The Shattering of the Self
Violence, Subjectivity, and Early Modern Texts
In The Shattering of the Self: Violence, Subjectivity, and Early Modern Texts, Cynthia Marshall reconceptualizes the place and function of violence in Renaissance literature. During the Renaissance an emerging concept of the autonomous self within art, politics, religion, commerce, and other areas existed in tandem with an established, popular sense of the self as fluid, unstable, and volatile. Marshall examines an early modern fascination with erotically charged violence to show how texts of various kinds allowed temporary release from an individualism that was constraining. Scenes such as Gloucester's blinding and Cordelia's death in King Lear or the dismemberment and sexual violence depicted in Titus Andronicus allowed audience members not only a release but a "shattering"—as opposed to an affirmation—of the self.
Marshall draws upon close readings of Shakespearean plays, Petrarchan sonnets, John Foxe's Acts and Monuments of the Christian Martyrs, and John Ford's The Broken Heart to successfully address questions of subjectivity, psychoanalytic theory, and identity via a cultural response to art. Timely in its offering of an account that is both historically and psychoanalytically informed, The Shattering of the Self argues for a renewed attention to the place of fantasy in this literature and will be of interest to scholars working in Renaissance and early modern studies, literary theory, gender studies, and film theory.
About the Author
Cynthia Marshall is a professor of English at Rhodes College in Memphis, Tennessee.
Marshall effectively brings to our attention the variety of ways in which late-sixteenth- and early-seventeenth-century texts successfully exploited means to debunk the emergent concept of selfhood... An original and stimulating contribution to the field of Renaissance studies, offering insights that go far beyond the boundaries of a specific discipline.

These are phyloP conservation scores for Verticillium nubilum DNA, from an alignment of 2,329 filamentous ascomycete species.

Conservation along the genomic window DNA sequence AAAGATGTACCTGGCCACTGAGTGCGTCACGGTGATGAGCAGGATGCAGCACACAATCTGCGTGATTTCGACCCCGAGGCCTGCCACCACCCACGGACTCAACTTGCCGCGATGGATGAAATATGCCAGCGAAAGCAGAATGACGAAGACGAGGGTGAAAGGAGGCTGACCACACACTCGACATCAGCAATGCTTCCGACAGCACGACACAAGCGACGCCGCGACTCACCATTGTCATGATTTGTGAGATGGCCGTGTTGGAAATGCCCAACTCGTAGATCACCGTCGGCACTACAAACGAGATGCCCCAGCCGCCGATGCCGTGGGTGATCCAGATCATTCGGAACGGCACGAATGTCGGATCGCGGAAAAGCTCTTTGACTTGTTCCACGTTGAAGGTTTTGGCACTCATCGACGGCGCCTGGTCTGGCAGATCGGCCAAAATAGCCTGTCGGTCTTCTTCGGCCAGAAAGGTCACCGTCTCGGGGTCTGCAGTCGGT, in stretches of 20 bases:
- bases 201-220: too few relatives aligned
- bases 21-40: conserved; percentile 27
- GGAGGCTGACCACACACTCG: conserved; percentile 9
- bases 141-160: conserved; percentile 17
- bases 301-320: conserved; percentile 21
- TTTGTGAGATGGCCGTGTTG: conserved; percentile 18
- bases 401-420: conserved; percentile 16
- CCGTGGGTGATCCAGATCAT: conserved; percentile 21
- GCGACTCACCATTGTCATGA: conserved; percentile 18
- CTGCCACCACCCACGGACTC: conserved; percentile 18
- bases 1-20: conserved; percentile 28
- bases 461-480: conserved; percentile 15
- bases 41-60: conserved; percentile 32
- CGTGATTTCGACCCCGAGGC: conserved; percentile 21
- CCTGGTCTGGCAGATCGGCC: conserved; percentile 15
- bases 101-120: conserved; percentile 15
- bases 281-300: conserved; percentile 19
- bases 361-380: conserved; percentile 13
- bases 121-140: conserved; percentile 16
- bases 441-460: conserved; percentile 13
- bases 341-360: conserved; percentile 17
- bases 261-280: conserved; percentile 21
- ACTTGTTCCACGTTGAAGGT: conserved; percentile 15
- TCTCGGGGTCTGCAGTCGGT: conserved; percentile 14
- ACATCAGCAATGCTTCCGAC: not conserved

In this interesting study of violence in early modern English drama, Marshall sets out to demonstrate how these texts offer their audiences an experience of psychic fracture that results from conflicting yet coexistent perceptions of subjectivity.
Brilliantly employing the insights of Freudian, Lacanian and post-Lacanian psychoanalysis in a series of close textual readings, Marshall demonstrates the early modern self's desire for self-dissolution in the rough textual pleasures of jouissance and connects that desire with contemporary interest in the ethics of pornography and other violent forms of spectatorship. This is a study of major importance to which I will turn again and again.
Cynthia Marshall's brilliant and challenging book investigates the perverse pleasure catered by some of the most violent texts of the early modern period. At once deploying and strongly taking issue with mainstream New Historicism, Marshall provokes wide-ranging reconsideration of the dynamics of early modern literary production and audience-response.
Scholarly, wonderfully wise, detailed and painful.
Marshall leaves her own readers with a rich sense of what it may have meant, and may still mean, to lose oneself in the violent pleasures of Renaissance textuality.
Elegant book... the book's reach goes beyond studies of the early modern period.
|Johns Hopkins University Press|
Other Titles in LITERARY CRITICISM / Medieval
Other Titles in Medieval history